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Belgians to honor Coloradan’s WWII pilot father, shot down there 79 years ago

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LOVELAND, Colo. (KDVR) — Claire Tullius leaves for Europe on Wednesday for a ceremony eight decades in the making.

She’ll attend a service in a farm field in the small town of Putte, Belgium. It comes exactly 79 years after her father crashed his P-38 military plane in that very same farm field during World War II.

“Excited. I’m ecstatic,” Tullius told FOX31.

Her father, U.S. Army Air Corps pilot Al Mills, was flying a mission in his P-38 fighter plane in the final months of World War II. He took enemy fire and lost an engine. Instead of flying back to safety, he was given bad directions and flew farther into German-held territory.

“And because he was having to fly lower, he took more ground fire and lost his other engine,” Tullius said.

He clipped a tree stand to slow his airplane and set the aircraft down hard in a farm field. He was injured, but alive.

“And so he got himself out. There was someone passing on the road, and they got him to a house, and they hid him (from the Germans) in there,” she said.

In no time at all, the Germans came along and took Mills as a prisoner of war. He was held in a POW camp for eight months until the end of the war.

Black-and-white military portrait of a young man
Al Mills was a P-38 pilot in the U.S. Army Air Corps in World War II. He survived a plane crash in Belgium on Sept. 3, 1944, when his aircraft was shot down by enemy fire. This weekend, a monument will be unveiled at the site of the crash in Putte, Belgium. (KDVR)

US WWII pilot to be memorialized in Belgium

A few years back, when Mills was still alive, the family returned to Belgium and went back to the very farm field where he crashed, and the home where aid was rendered.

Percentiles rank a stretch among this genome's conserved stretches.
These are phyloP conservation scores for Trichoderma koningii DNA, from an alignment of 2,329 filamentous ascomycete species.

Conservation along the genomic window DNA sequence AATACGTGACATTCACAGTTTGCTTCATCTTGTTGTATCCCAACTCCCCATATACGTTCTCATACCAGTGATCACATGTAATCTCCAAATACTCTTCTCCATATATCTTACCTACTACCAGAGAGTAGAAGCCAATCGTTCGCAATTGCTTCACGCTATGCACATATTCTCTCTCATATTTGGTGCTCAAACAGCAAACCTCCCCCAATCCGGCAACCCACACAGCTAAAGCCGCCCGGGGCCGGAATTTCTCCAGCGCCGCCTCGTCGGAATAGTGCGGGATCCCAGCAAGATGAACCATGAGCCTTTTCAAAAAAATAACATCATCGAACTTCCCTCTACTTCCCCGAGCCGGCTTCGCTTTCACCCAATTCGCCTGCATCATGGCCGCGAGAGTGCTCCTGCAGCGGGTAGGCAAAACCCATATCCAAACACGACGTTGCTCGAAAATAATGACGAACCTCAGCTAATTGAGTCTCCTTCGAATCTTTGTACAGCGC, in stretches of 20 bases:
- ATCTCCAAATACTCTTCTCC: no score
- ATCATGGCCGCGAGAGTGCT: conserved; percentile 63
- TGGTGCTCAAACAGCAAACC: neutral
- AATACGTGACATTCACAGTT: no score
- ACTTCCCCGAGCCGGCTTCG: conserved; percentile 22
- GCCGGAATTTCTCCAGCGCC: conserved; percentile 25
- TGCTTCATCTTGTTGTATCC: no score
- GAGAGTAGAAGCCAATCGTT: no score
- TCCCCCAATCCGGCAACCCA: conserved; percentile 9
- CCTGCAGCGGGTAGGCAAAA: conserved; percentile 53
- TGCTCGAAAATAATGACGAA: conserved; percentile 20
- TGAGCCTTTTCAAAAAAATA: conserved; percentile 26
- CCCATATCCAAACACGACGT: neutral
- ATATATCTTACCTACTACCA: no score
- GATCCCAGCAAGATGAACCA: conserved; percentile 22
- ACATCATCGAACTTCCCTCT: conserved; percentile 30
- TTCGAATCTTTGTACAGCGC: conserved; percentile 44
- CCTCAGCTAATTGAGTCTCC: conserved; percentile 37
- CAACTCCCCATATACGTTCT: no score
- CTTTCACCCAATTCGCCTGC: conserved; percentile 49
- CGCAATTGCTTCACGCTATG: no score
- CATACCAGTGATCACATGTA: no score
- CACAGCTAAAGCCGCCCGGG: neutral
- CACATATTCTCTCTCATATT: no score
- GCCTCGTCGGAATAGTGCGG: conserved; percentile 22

Tullius thought that was the end of it, never assuming anyone outside the family would care much about what happened to her father that day — until a couple of years ago when some Belgian history buffs reached out.

“It was just so cool. It’s not like these are people my age. They’re in their 30s and late 20s,” she said.

They’d heard about the plane crash in the small village of Putte all those years ago. And they wanted to do something about it.

“Within two months of me connecting with them, they did a little temporary memorial. They did a picture of my dad, they covered it with plastic, little American flag out in the field, and they took a picture of it and sent it to me,” she said.

Alfred Mills Memorial Weekend

But it wasn’t enough. This coming weekend in Putte, Belgium, they’ve declared it Alfred Mills Memorial Weekend. And on Sunday, exactly 79 years to the day after he crashed in that field, they’ll unveil a permanent memorial marker in his honor.

“I may get teary,” Tullius said.

She’ll be there to see it all. So will her three brothers, other relatives and her husband, too.

“It must have been really, really hard to go through what he went through,” Paul Tullius said.

They have old pictures, medals and mementos of his bravery in Belgium all those years ago. Now, they’re about to make new memories of a man who quite literally made an impact long ago. And is about to make an even bigger one.

“It was surreal. The Lord had plans for him,” Claire Tullius said.

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